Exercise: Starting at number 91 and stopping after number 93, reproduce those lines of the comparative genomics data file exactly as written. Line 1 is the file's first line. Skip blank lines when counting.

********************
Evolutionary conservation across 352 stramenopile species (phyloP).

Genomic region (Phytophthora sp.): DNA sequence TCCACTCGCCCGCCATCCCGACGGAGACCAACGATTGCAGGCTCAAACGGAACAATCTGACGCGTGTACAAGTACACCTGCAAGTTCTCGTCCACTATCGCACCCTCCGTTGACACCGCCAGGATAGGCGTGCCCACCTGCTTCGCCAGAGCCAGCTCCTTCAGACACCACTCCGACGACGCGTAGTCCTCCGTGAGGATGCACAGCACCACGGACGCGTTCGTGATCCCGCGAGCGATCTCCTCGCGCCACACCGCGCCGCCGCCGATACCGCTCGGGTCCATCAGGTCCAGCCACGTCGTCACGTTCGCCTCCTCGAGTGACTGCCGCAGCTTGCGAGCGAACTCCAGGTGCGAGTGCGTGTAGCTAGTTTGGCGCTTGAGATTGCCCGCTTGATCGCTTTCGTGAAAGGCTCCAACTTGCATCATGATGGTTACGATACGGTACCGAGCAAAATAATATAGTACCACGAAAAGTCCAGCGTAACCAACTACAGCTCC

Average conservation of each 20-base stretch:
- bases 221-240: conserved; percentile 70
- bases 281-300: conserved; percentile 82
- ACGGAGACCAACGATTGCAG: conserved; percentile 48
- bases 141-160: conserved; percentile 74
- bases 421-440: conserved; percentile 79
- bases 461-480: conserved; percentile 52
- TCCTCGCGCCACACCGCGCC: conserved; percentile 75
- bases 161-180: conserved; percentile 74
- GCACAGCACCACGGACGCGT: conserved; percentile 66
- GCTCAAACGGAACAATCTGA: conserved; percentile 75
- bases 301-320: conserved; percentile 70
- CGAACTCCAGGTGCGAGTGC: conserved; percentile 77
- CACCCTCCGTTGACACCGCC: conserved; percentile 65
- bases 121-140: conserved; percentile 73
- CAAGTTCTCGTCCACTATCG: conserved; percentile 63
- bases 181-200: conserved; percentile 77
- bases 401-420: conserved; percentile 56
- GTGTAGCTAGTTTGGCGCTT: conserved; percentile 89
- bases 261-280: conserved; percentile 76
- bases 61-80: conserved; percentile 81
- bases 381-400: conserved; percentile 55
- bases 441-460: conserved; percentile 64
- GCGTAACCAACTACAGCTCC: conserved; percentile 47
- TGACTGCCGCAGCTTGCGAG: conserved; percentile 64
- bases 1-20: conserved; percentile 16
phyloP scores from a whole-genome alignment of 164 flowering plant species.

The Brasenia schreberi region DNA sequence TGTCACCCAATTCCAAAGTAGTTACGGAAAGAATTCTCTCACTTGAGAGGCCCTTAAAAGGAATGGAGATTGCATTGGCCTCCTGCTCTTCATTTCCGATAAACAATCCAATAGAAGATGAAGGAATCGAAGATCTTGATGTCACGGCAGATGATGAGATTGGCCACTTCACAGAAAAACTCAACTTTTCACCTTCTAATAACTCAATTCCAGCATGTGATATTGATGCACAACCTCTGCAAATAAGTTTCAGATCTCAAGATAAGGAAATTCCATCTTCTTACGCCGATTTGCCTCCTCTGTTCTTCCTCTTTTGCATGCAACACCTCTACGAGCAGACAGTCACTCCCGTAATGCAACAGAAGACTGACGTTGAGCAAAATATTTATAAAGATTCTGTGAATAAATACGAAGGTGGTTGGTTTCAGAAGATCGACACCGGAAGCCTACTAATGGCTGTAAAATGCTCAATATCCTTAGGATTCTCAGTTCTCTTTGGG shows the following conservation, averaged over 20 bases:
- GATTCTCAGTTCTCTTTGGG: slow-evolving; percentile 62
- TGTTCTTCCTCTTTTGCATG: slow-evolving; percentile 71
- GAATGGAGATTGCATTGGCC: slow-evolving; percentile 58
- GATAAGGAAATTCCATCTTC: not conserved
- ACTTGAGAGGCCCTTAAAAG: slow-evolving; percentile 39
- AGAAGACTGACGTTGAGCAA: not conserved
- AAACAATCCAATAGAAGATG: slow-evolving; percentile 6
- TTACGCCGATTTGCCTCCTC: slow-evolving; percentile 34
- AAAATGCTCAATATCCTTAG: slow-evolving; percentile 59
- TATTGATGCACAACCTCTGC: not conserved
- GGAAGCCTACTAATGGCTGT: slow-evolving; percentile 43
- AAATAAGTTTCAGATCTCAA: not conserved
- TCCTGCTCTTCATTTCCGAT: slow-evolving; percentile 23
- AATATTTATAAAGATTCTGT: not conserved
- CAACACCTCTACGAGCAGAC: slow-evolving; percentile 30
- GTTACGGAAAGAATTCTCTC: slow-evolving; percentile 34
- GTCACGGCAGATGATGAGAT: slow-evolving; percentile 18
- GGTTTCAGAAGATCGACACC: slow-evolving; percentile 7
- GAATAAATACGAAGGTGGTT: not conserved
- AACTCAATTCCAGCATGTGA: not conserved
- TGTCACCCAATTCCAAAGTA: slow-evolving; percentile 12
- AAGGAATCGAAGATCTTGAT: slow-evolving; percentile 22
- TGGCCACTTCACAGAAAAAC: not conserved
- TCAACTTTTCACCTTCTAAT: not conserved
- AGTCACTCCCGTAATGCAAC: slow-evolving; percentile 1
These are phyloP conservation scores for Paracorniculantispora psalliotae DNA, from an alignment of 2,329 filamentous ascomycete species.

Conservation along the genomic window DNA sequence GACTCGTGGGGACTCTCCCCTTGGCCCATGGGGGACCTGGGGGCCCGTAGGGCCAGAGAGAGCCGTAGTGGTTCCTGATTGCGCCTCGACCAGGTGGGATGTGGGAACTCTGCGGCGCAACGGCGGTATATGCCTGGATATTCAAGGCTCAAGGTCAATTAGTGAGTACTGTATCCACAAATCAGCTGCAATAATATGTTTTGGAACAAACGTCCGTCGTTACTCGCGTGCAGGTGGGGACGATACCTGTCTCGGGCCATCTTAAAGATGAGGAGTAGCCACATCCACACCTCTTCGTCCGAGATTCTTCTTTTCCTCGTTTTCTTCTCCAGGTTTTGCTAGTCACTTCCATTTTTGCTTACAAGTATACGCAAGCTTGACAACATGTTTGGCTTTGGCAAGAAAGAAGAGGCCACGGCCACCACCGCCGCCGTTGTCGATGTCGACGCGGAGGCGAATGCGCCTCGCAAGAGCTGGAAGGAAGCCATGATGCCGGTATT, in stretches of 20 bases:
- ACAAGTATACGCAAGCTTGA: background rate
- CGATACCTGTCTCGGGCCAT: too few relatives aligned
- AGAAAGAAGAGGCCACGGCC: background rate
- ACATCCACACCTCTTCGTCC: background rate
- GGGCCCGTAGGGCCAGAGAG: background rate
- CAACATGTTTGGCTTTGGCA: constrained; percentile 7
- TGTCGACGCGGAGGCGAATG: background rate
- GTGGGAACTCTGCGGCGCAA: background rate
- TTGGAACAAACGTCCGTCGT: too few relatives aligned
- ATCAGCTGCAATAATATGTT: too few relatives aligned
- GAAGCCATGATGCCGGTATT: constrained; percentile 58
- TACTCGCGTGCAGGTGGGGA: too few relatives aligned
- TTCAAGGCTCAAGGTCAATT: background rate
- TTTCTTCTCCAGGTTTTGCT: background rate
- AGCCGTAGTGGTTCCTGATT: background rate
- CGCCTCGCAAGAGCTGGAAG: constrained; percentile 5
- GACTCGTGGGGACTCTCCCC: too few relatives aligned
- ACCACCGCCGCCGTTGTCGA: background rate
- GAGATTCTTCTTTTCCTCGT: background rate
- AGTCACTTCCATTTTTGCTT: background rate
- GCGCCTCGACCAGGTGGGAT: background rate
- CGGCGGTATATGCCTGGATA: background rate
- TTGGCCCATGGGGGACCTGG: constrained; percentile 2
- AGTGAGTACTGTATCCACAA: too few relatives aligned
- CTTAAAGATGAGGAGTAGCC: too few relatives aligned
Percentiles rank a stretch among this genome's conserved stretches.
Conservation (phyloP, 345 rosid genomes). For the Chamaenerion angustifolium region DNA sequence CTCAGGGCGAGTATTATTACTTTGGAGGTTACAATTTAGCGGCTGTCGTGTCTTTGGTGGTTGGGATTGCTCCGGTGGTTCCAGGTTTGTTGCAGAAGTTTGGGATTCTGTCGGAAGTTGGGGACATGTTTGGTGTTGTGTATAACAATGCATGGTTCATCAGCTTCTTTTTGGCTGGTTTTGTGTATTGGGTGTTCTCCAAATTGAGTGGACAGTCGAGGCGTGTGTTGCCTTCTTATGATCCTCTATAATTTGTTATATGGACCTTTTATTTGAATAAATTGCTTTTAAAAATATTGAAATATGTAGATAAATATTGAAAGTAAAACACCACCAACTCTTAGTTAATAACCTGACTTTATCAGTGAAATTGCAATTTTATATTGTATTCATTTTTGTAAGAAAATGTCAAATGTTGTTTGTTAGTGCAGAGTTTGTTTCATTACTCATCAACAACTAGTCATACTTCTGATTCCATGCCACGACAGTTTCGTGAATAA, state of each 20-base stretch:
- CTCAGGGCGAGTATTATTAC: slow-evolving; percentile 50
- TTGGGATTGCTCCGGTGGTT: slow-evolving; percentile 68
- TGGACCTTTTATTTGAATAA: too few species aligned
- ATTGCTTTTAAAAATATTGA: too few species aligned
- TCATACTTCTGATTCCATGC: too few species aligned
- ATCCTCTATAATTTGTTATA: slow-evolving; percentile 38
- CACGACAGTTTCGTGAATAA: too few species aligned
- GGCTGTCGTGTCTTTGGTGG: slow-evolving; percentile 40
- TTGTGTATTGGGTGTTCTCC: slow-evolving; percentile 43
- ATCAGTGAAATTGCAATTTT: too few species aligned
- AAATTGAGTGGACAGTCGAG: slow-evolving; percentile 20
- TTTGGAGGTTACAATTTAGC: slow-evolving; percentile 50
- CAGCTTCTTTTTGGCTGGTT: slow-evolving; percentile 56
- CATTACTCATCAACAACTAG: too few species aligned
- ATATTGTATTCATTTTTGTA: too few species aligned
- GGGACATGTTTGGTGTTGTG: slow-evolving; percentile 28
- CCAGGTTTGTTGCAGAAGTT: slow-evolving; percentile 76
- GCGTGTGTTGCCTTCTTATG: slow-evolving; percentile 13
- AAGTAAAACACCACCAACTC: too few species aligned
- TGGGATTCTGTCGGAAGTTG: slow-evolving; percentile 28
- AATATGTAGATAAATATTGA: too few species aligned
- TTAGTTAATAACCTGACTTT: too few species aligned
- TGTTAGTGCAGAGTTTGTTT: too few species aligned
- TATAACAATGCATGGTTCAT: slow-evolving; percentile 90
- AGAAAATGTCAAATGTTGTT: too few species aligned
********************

- CACGACAGTTTCGTGAATAA: too few species aligned
- GGCTGTCGTGTCTTTGGTGG: slow-evolving; percentile 40
- TTGTGTATTGGGTGTTCTCC: slow-evolving; percentile 43